• Making Sense of your Recovery

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Making Sense of your Recovery

14 March 2022

One of the most common questions I get in clinic is “Why am I suddenly feeling worse?!”.

As we move through the recovery process and become aware of our mind/body connection, one of the most common things to happen is to suddenly experience increased or new symptoms.

As we learn how to regulate the nervous system it’s very common to experience waves of anxiety, heightened emotions or other uncomfortable symptoms such as increased anxiety & fatigue, depression or other physical symptoms.

This process will be different for everyone, but what typically happens is that anxiety (or other symptoms) will flare in an erratic and seemingly sudden way. This can happen early on in your recovery process, or after a period of time, triggered by digging into certain memories.

What is actually happening is quite simple nervous system science; when we move through the healing process and work on accessing our “reservoirs” of old stored biological sensations our nervous systems are unsurprisingly shaken-up, as all of the dormant layers of fight-or-flight energy are finally allowed to come up and out.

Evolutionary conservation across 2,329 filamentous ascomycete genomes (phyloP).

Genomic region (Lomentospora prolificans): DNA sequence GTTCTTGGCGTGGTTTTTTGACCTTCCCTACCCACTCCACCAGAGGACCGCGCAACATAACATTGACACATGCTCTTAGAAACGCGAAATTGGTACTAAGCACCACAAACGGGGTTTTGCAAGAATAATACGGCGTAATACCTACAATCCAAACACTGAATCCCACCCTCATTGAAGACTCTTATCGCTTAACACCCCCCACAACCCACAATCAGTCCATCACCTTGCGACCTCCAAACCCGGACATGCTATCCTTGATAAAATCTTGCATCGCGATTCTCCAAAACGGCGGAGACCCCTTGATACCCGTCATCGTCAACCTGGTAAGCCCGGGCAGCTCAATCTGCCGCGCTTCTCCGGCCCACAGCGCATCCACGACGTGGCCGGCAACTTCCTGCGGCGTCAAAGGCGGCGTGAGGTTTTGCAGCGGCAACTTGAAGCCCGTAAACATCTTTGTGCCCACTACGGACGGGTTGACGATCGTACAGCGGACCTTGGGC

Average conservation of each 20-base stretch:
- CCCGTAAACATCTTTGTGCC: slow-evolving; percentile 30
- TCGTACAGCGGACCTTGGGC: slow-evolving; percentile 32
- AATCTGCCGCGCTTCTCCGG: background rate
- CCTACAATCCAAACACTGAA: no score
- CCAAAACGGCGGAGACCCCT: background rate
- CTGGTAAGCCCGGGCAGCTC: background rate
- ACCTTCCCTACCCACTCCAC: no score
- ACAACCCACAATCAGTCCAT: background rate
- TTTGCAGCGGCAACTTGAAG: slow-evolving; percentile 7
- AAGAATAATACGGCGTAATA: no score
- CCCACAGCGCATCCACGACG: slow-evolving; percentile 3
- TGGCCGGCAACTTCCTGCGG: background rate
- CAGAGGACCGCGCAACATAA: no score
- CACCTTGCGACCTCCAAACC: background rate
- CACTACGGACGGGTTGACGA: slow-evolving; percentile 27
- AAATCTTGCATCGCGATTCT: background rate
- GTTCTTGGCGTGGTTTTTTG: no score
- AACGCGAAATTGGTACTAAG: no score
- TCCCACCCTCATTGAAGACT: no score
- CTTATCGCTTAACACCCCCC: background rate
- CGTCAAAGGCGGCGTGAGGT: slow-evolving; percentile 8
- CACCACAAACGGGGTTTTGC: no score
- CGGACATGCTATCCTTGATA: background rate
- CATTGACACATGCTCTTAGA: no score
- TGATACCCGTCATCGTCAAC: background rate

This commonly happens after a period of working through your issues and we are no longer defaulting to that frozen or collapsed repressed mode. Our brains are getting the message that our shut-down self is no longer required.

This sudden onset is referred to as the Symptom Imperative, and can be interpreted as a positive sign – you’re on the right path to healing, the brain is realizing that it’s allowed to feel your unfelt emotions, before it levels out and fully recovers.

Our initial response to this onset of symptoms is to naturally run away and stop the process! But it’s really important that we work with a knowledgeable therapist that understands how the autonomic nervous system works & that these phases are part of the process. If this is where you’re at, don’t give up.

Your body is adjusting. It’s been keeping you safe all these years and it needs time to know it’s ok now.

This is why it’s important to go slow – years of suppression of emotions take time to heal. The more we “force” the healing, the more we interrupt this process.

Slow and steady wins the race.

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